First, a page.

‘They had their dreams’: Families devastated by Texas truck deaths | American immigration
BBefore leaving Veracruz, Pablo Ortega asked his sister Rosa to do two things: take care of his pregnant wife and, if anything happened to her on the way to the United States, make sure her body was brought back. home so he could be transported through the streets where he grew up. This week, Rosa found herself having to fulfill both duties to her little brother.
At 6:20 p.m. on June 27, an abandoned trailer was discovered on a lonely side road in San Antonio, Texas. Inside were the bodies of dozens of people who died trying to migrate from Mexico, Guatemala, El Salvador and Honduras. Among them was Pablo, 20, whose body was found alongside that of his 43-year-old uncle, Jesús Álvarez. A total of 53 people died and more than a dozen were taken to hospital, including four children. Four people have been charged.
The disaster, which is considered the deadliest smuggling episode on the US-Mexico border, highlighted the terrible human cost of border crossings.
“When he got into the trailer, I told him to stay close to the doors so he wouldn’t get run over,” Rosa said as she began preparing for the funeral and making sure that, as instructed by Pablo, a song called The ultimate caravan was played during the procession in their hometown of Tlapacoyan.
Although they hadn’t heard from Pablo in days, the family had not given up hope that he had reached the United States safely.
“We knew we couldn’t contact him because they took everyone’s phones and belongings when they entered the trailer,” Rosa said. When the family finally joined the men carrying the migrants, they said Pablo could not speak for “security reasons”. Then they stopped answering the phone.
Pablo earned his living as a mechanic and selling cotton candy at fairs. He turned 20 on his trip north and, in the absence of cake, celebrated with bread and mayonnaise.
He and his uncle, who had been expelled from the United States under Donald Trump, were keen to cross the border. “Pablo was only going to be gone for three years,” Rosa said. “He wanted to save money to buy a house and start a tattoo business.”
The two men left on May 29. On their third attempt, they managed to cross the Río Bravo in a small boat and encountered the “coyotes,” or smugglers. The next seven days were spent in a safe house in Laredo, Texas, from where Pablo phoned his sister to tell her that he had heard the coyotes negotiating with U.S. border agents: “He said they were asking $3,000 per person to leave the truck through.”
Human trafficking is a lucrative business. According to a 2019 report by the Department of Homeland Security, in 2017 alone, smugglers earned between $200 million and $2.3 billion bringing people to the United States from Guatemala, Honduras and El Salvador. In a National Money Laundering Risk Assessment released in March this year, the US Treasury noted that “corrupt government officials also enable human traffickers”.
Eduardo González, a migration expert and analyst of US-Mexico relations, said collusion between trafficking gangs and Mexican and US authorities was evident.
“These events show that the authorities are clearly involved in human trafficking,” he said. “Otherwise, how can a truck carrying 50 people be able to travel on federal highways without being detected? It’s practically impossible. Some in the United States also profit from this activity and the money is found at all levels.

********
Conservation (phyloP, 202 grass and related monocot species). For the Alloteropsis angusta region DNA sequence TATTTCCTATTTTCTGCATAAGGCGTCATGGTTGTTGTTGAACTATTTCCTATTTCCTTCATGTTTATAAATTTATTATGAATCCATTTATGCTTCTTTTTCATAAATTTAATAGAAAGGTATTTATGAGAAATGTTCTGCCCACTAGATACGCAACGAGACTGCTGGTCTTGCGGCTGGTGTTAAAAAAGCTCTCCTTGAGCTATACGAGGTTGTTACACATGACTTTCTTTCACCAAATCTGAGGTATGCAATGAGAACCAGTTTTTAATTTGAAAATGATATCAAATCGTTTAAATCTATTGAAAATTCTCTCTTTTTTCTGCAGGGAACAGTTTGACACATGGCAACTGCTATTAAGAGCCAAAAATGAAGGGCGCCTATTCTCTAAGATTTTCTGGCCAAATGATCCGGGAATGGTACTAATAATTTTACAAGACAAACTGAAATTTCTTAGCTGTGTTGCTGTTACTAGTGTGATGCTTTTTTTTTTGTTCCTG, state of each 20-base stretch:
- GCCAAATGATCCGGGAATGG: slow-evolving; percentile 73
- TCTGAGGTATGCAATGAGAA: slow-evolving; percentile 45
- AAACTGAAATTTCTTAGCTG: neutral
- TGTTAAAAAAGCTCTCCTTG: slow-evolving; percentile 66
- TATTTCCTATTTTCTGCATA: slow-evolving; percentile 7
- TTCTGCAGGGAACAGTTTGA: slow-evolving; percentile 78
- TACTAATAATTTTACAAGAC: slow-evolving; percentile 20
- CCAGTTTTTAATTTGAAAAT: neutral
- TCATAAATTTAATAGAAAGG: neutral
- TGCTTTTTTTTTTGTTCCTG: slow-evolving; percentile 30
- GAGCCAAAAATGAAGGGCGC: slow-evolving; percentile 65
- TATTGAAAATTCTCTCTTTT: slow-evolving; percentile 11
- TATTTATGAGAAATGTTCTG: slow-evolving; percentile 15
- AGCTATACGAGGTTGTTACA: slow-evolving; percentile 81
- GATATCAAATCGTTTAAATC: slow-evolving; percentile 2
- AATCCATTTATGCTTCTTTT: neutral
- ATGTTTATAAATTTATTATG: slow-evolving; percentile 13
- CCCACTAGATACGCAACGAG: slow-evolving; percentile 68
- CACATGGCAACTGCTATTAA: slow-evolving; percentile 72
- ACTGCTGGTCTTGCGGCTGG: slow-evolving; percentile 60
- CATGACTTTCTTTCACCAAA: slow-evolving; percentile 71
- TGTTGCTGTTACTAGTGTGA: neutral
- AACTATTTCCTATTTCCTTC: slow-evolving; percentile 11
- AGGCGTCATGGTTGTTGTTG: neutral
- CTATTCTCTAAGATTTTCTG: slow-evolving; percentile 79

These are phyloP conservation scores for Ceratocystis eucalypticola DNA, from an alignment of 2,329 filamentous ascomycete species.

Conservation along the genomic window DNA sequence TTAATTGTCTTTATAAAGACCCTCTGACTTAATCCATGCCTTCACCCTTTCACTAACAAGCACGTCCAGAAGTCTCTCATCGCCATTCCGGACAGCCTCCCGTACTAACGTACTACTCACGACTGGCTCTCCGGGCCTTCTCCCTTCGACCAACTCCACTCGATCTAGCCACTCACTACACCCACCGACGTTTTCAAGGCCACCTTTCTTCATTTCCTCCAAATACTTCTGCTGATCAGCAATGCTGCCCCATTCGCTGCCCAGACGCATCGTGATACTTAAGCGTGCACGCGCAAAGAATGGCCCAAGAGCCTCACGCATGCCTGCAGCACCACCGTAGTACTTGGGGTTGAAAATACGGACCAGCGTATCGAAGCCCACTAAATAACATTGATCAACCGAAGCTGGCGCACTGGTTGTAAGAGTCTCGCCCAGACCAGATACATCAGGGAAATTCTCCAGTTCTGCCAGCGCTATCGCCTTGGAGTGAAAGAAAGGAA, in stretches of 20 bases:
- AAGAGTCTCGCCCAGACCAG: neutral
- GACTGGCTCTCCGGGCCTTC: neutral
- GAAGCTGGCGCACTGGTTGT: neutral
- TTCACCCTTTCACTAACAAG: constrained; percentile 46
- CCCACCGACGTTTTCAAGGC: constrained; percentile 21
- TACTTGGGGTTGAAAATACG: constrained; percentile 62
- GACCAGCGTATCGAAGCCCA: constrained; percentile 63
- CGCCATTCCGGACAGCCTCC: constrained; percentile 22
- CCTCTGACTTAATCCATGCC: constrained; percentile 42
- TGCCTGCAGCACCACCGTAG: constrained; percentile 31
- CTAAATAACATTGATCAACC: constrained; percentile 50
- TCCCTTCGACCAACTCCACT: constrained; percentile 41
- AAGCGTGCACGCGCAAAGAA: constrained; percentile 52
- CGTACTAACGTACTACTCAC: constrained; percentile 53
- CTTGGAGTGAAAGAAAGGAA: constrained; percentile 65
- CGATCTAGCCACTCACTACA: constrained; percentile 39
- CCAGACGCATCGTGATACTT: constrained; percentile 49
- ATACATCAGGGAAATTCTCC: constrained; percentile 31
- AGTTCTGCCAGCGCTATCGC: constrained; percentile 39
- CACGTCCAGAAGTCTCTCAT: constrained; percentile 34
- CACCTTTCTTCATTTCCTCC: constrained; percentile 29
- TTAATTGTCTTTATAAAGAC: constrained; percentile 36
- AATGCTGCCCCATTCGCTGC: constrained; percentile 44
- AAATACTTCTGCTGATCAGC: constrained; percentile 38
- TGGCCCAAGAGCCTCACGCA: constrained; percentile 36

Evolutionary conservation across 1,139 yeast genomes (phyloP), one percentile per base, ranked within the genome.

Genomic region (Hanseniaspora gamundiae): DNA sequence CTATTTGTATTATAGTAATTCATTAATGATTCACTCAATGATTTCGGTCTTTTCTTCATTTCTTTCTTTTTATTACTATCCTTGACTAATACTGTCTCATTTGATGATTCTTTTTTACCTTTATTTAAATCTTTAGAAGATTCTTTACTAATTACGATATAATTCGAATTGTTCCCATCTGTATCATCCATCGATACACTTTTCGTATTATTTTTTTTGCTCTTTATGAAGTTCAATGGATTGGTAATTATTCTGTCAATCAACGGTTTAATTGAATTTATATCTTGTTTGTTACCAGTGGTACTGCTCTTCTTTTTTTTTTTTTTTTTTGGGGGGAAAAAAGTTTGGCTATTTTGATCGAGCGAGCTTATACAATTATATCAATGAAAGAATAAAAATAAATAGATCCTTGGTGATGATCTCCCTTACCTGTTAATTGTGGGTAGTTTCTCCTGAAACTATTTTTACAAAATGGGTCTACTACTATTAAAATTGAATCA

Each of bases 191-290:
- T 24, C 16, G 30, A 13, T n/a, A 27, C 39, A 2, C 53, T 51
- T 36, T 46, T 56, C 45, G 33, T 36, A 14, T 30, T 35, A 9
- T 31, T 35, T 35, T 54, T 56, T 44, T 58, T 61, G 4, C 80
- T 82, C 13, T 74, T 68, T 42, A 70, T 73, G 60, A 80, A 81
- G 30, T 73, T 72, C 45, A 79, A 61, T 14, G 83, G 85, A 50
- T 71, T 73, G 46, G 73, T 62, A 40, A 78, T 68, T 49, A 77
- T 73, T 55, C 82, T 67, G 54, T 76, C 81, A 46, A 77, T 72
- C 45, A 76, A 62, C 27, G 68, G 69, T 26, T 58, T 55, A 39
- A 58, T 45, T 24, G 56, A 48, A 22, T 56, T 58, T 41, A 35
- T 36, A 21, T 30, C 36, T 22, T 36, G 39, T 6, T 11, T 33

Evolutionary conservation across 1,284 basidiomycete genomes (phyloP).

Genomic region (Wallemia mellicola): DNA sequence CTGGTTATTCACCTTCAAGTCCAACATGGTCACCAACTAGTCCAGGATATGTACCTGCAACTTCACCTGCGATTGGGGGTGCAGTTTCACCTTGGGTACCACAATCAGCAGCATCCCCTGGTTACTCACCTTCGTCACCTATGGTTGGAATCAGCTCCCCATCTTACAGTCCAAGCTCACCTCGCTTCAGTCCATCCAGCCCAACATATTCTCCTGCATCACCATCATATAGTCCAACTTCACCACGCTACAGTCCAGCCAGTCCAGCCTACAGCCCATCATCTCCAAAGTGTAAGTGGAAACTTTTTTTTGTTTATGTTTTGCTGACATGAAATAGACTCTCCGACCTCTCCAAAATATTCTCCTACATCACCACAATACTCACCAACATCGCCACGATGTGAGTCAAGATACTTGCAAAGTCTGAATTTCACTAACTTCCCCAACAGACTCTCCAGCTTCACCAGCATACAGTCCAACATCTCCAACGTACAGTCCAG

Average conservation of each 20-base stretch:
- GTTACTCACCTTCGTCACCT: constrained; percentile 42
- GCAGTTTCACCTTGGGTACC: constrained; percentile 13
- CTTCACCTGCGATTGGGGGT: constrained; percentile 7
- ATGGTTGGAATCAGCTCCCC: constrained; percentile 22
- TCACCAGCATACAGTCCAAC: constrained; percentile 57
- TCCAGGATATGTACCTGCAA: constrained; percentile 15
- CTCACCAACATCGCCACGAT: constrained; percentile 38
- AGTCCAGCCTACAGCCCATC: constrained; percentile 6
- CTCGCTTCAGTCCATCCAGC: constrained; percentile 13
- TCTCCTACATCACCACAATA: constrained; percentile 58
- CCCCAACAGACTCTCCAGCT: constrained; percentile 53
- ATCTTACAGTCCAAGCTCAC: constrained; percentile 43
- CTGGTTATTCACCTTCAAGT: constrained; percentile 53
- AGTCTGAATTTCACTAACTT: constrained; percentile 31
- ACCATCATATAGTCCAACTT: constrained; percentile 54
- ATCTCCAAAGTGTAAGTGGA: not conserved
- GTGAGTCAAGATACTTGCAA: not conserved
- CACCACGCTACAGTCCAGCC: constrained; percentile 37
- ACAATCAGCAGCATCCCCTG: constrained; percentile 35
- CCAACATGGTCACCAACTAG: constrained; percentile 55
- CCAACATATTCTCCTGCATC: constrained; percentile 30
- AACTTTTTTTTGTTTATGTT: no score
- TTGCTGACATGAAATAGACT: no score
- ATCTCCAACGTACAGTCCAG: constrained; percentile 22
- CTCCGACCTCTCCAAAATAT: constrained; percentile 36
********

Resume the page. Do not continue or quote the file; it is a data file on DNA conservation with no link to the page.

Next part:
Just over 60 miles (100 km) from Tlapacoyan is the small town of Naolinco, where for more than two weeks candles burned and prayers were said for the eternal rest of 16-year-old Misael. Jair, who was 19, and Yovani, 16.
The three parents – all cobblers and football fans – left Naolinco on June 21, heading to Austin, Texas, where a family member was to meet them. They had made the decision to leave two weeks earlier, contacted a coyote, paid $8,200, and promised each other to go to the United States together and return to Veracruz together in four years.
In the end, they came back much earlier than expected. Their bodies were repatriated by a military flight which landed on Wednesday.
Their grandfather Balbino Olivares can’t help tormenting himself thinking about the last moments of his grandsons; heat in the caravan, thirst, lack of air and despair.
“We didn’t know how they planned to travel,” said Teófilo Valencia, Jair and Yovani’s father. “They were happy because they had crossed over and were getting closer to Austin.”
As González points out, tougher anti-immigrant laws force people to find “more dangerous and expensive ways to get to the United States.” But for many, the potential benefits outweigh these risks.
Or, as Rosa put it, “We knew it was dangerous, but Pablo wanted a better life.”
On Thursday, 17 days after their bodies were found in a trailer in another country, Pablo, Jesús, Misael, Jair and Yovani finally returned home.
A procession of motorcycles accompanied Pablo’s coffin through Tlapacoyan and a band played The last caravan. Rosa also bought her brother a cake to make up for the bread and mayonnaise he had to make do with on his birthday.
At Naolinco, three soccer balls were placed next to the coffins of Misael, Jair and Yovani, and a glass of water and a piece of bread were placed in front of each of their photos.
“These are the worst days of my life,” said Yolanda Olivares, Jair and Yovani’s mother. “They had their dreams. The last thing I said to them was that I wanted them to be okay. I didn’t cry when they left and now I’ve cried so much I don’t have anymore. of tears.